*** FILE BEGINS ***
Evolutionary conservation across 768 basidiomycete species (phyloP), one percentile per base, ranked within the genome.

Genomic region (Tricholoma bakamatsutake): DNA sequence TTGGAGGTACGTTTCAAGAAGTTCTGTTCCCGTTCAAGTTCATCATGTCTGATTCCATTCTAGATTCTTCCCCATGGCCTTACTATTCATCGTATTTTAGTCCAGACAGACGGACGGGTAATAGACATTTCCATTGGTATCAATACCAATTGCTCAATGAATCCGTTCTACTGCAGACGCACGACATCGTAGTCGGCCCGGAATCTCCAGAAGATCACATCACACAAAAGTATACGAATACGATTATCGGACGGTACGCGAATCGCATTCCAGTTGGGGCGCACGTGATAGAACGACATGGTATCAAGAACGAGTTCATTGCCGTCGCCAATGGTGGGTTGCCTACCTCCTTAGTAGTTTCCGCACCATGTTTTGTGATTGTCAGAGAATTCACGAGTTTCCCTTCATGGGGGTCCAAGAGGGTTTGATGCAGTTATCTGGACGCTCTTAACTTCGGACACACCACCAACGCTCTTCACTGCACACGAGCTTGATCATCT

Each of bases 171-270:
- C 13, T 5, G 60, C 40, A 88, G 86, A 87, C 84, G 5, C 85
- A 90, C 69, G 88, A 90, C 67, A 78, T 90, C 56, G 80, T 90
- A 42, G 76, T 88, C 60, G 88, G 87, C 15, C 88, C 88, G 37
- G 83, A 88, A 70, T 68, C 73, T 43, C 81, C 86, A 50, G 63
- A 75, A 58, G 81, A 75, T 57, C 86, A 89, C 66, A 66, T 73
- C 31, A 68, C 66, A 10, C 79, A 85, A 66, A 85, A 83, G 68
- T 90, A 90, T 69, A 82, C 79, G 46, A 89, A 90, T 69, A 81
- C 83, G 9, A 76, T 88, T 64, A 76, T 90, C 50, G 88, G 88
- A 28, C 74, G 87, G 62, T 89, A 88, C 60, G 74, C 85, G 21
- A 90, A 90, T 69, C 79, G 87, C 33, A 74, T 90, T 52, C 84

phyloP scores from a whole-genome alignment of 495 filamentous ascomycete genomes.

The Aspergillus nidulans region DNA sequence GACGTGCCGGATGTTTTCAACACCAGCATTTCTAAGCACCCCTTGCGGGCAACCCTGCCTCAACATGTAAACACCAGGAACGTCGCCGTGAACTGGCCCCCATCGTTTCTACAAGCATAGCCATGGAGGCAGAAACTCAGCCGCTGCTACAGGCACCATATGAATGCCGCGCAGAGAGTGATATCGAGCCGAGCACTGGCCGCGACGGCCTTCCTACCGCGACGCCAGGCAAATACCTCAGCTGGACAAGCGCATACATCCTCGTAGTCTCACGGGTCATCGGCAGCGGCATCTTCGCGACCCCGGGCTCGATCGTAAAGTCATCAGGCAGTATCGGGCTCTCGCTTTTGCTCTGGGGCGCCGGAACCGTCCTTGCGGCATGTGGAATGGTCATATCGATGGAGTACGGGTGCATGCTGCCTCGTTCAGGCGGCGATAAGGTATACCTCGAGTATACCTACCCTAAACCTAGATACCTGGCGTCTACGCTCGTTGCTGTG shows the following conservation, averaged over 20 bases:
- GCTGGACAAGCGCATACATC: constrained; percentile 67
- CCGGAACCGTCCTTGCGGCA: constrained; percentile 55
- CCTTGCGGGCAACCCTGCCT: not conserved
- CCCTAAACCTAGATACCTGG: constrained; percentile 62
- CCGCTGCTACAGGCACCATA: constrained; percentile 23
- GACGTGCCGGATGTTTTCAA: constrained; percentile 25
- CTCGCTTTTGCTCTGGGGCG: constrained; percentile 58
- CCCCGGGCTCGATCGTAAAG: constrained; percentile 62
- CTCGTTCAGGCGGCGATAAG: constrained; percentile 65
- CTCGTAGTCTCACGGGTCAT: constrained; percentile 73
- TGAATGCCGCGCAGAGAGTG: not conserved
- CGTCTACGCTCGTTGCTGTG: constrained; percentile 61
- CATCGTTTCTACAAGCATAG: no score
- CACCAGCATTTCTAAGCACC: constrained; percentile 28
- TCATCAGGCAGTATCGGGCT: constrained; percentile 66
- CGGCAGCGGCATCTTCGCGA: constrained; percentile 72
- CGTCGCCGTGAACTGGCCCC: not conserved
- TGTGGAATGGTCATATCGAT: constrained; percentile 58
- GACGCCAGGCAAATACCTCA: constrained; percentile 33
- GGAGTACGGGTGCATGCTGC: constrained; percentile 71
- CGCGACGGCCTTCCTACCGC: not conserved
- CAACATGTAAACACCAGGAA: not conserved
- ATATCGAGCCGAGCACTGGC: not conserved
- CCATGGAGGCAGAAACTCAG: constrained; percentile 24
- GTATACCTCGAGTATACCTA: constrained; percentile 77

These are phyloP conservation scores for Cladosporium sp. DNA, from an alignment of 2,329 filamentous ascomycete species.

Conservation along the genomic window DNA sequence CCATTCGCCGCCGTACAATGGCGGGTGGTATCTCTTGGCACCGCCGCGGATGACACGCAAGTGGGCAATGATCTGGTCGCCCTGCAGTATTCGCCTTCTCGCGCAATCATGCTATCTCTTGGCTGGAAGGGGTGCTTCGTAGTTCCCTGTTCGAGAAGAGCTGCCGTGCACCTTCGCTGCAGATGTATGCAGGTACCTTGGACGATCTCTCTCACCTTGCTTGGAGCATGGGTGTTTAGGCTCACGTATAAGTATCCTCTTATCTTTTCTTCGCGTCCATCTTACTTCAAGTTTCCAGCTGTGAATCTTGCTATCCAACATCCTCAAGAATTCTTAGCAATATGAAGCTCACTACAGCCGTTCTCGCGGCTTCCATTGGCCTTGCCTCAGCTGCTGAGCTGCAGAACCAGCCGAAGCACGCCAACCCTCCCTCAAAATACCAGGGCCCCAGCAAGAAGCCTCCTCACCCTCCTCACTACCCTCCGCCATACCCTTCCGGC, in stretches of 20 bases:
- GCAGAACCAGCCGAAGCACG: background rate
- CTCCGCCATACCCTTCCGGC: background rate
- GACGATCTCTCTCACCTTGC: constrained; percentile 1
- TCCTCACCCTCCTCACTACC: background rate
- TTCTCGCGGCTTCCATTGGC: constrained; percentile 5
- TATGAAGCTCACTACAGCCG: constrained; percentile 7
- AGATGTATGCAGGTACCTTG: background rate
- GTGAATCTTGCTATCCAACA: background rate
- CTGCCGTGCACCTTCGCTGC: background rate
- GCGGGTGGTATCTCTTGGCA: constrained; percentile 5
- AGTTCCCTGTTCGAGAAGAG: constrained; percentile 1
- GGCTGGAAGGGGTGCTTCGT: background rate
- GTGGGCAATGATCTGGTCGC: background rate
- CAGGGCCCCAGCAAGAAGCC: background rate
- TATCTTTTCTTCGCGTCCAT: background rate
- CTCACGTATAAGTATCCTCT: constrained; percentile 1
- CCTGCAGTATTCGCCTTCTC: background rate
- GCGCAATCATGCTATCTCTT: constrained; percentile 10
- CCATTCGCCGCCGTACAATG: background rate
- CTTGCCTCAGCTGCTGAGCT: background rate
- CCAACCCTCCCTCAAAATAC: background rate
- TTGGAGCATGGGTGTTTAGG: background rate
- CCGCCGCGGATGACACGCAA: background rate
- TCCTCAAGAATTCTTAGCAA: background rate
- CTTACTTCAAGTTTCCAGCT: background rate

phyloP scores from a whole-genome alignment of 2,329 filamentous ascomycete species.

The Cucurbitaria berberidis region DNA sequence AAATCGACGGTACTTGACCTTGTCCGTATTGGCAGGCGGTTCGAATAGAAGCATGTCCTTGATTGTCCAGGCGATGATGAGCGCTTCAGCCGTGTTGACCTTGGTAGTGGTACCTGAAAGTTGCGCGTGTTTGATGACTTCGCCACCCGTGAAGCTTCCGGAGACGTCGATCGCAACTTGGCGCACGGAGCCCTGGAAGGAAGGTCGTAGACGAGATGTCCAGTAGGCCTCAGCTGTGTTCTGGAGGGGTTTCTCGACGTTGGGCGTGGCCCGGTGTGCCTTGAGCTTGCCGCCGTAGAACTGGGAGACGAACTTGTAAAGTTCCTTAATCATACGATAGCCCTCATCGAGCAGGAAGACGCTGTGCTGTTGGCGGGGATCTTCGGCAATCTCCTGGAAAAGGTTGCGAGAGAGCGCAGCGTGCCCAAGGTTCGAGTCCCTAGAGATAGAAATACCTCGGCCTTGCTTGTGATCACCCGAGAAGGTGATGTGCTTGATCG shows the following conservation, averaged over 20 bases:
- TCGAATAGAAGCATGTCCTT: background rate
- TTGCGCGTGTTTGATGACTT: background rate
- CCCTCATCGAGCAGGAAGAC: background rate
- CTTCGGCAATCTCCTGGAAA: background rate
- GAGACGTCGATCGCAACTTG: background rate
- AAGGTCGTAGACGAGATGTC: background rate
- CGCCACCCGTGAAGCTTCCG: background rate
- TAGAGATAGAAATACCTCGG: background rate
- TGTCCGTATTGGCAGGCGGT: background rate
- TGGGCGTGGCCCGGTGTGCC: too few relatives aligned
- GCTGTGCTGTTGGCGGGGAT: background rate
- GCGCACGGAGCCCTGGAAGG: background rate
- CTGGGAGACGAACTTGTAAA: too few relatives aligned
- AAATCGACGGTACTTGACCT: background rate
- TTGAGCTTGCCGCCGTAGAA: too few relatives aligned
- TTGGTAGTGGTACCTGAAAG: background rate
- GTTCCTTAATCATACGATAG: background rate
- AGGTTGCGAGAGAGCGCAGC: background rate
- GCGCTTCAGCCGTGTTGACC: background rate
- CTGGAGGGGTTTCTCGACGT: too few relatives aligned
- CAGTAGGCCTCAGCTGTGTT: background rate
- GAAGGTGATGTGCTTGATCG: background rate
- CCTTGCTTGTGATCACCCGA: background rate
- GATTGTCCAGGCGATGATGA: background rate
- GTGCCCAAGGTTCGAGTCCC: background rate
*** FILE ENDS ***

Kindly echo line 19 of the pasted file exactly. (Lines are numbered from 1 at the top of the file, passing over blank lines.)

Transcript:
- CCCTAAACCTAGATACCTGG: constrained; percentile 62